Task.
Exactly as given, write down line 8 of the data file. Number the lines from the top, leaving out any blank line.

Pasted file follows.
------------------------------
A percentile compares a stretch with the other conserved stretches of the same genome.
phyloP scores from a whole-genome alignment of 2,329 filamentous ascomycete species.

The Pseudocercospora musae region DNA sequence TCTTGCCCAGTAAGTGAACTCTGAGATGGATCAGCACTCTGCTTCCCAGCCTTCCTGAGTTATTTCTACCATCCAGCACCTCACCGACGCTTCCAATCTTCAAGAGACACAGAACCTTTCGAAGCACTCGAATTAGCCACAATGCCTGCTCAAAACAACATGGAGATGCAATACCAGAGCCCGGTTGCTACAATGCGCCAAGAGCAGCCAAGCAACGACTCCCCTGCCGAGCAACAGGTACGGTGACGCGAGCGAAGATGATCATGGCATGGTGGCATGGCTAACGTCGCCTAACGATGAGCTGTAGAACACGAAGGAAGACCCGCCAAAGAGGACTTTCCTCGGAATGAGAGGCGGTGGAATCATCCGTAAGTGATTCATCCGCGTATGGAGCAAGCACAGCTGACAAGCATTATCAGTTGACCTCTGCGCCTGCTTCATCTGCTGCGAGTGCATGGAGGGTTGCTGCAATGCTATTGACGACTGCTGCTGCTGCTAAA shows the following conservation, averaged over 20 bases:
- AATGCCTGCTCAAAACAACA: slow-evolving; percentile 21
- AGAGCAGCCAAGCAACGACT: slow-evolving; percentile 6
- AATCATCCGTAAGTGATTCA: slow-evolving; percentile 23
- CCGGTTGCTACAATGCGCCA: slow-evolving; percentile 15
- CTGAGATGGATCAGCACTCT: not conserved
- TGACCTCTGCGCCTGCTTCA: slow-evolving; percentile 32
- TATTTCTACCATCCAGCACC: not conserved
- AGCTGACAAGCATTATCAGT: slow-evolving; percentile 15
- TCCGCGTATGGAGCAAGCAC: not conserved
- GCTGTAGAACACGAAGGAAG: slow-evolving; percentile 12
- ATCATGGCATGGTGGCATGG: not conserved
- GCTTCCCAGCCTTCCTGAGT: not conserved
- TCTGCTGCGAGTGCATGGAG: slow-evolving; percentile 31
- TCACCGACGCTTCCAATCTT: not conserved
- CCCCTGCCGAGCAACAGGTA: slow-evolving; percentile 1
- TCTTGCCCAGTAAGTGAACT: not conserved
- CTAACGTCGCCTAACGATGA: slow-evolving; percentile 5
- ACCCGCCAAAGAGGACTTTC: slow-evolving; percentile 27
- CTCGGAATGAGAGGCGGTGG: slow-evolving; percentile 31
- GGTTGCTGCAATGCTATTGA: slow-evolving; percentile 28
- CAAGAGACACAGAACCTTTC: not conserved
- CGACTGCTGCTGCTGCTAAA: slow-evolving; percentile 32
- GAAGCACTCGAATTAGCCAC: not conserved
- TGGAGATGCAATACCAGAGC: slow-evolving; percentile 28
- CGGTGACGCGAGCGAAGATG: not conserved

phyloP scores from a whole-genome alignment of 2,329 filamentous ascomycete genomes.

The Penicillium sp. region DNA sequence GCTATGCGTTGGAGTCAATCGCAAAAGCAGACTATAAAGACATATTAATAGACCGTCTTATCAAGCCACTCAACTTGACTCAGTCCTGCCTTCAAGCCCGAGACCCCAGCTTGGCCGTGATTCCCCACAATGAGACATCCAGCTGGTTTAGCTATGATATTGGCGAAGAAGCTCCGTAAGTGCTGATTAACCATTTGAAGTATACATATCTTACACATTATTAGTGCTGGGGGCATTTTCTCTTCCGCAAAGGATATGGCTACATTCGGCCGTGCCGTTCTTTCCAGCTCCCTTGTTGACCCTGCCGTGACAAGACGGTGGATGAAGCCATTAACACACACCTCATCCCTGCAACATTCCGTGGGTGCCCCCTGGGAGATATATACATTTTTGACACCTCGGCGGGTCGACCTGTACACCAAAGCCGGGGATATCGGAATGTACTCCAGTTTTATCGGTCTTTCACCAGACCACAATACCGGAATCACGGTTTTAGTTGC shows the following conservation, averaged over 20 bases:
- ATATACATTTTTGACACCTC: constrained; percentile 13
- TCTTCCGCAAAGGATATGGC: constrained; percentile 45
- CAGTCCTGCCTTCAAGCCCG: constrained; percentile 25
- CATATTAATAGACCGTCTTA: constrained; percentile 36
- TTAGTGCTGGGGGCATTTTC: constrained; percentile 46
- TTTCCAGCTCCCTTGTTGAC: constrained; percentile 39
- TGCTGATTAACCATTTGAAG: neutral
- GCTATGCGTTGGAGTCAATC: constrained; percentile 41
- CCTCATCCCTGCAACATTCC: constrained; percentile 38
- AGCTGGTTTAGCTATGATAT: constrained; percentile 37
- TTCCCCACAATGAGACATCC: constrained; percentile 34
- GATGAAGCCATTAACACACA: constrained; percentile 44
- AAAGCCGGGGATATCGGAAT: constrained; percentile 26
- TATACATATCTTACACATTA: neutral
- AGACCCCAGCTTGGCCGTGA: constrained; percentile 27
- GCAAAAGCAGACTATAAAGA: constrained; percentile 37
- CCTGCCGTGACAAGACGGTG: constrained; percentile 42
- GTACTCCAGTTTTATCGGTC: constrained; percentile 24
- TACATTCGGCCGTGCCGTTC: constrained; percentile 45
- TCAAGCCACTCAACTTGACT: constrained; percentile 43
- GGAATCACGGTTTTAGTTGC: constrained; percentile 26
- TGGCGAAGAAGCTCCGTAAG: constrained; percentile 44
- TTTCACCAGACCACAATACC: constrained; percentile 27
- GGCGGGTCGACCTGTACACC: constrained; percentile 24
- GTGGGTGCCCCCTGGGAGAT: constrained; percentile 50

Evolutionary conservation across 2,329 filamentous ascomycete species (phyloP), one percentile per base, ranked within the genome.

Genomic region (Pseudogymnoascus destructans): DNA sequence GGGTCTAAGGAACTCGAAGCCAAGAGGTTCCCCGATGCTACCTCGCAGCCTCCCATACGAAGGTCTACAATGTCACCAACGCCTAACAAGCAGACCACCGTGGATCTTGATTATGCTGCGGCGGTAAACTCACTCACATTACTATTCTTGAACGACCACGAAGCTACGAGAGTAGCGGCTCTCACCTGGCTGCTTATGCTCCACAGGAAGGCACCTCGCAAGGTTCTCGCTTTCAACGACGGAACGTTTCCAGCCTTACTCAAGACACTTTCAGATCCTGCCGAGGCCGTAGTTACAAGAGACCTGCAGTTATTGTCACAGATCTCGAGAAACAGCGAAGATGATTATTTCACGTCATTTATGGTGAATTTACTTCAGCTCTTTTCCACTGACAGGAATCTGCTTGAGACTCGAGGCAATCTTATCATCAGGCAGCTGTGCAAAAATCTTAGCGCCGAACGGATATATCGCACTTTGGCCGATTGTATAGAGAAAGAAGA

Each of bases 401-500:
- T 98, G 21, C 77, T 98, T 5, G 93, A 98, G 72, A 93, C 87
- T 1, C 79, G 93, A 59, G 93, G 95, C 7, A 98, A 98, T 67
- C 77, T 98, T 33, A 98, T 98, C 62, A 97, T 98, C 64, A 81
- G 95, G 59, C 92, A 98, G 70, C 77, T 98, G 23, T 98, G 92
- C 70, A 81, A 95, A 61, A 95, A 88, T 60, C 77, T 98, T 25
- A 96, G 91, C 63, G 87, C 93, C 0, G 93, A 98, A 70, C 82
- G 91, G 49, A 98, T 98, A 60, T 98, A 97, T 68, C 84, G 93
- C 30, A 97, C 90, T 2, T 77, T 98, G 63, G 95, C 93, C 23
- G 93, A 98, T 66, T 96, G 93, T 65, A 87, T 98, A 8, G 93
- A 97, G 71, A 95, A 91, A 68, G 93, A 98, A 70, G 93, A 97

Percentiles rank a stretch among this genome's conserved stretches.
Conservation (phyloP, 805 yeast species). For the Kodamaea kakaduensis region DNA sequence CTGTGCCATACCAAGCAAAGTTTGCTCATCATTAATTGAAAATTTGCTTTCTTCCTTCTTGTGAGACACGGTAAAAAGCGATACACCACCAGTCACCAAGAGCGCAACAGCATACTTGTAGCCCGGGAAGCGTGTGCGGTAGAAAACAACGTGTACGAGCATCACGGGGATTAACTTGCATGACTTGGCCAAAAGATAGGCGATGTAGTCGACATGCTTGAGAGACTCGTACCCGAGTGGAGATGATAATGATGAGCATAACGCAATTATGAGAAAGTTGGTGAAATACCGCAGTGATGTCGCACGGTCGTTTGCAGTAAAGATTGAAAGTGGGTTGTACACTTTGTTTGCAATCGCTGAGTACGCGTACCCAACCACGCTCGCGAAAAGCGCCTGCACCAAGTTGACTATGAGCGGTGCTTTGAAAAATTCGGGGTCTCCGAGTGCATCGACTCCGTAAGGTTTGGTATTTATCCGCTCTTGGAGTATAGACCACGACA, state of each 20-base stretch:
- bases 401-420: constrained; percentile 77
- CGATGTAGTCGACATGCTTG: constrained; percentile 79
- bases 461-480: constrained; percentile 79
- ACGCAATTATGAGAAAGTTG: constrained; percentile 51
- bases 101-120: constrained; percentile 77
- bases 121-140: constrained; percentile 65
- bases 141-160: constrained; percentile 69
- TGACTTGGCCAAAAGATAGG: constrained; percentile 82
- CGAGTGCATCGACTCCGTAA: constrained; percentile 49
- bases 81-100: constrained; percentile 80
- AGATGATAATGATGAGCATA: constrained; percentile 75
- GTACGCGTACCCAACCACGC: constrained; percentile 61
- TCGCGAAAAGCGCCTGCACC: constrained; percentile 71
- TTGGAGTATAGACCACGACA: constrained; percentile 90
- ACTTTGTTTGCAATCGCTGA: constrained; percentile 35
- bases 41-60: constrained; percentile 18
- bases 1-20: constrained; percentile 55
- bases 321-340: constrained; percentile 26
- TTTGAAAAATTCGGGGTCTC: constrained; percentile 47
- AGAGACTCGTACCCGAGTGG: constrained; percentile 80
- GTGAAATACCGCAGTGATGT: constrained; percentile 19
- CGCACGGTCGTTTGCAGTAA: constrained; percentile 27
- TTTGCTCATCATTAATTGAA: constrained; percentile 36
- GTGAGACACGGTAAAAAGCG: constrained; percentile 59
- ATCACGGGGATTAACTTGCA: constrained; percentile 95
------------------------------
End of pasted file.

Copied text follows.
- CTGAGATGGATCAGCACTCT: not conserved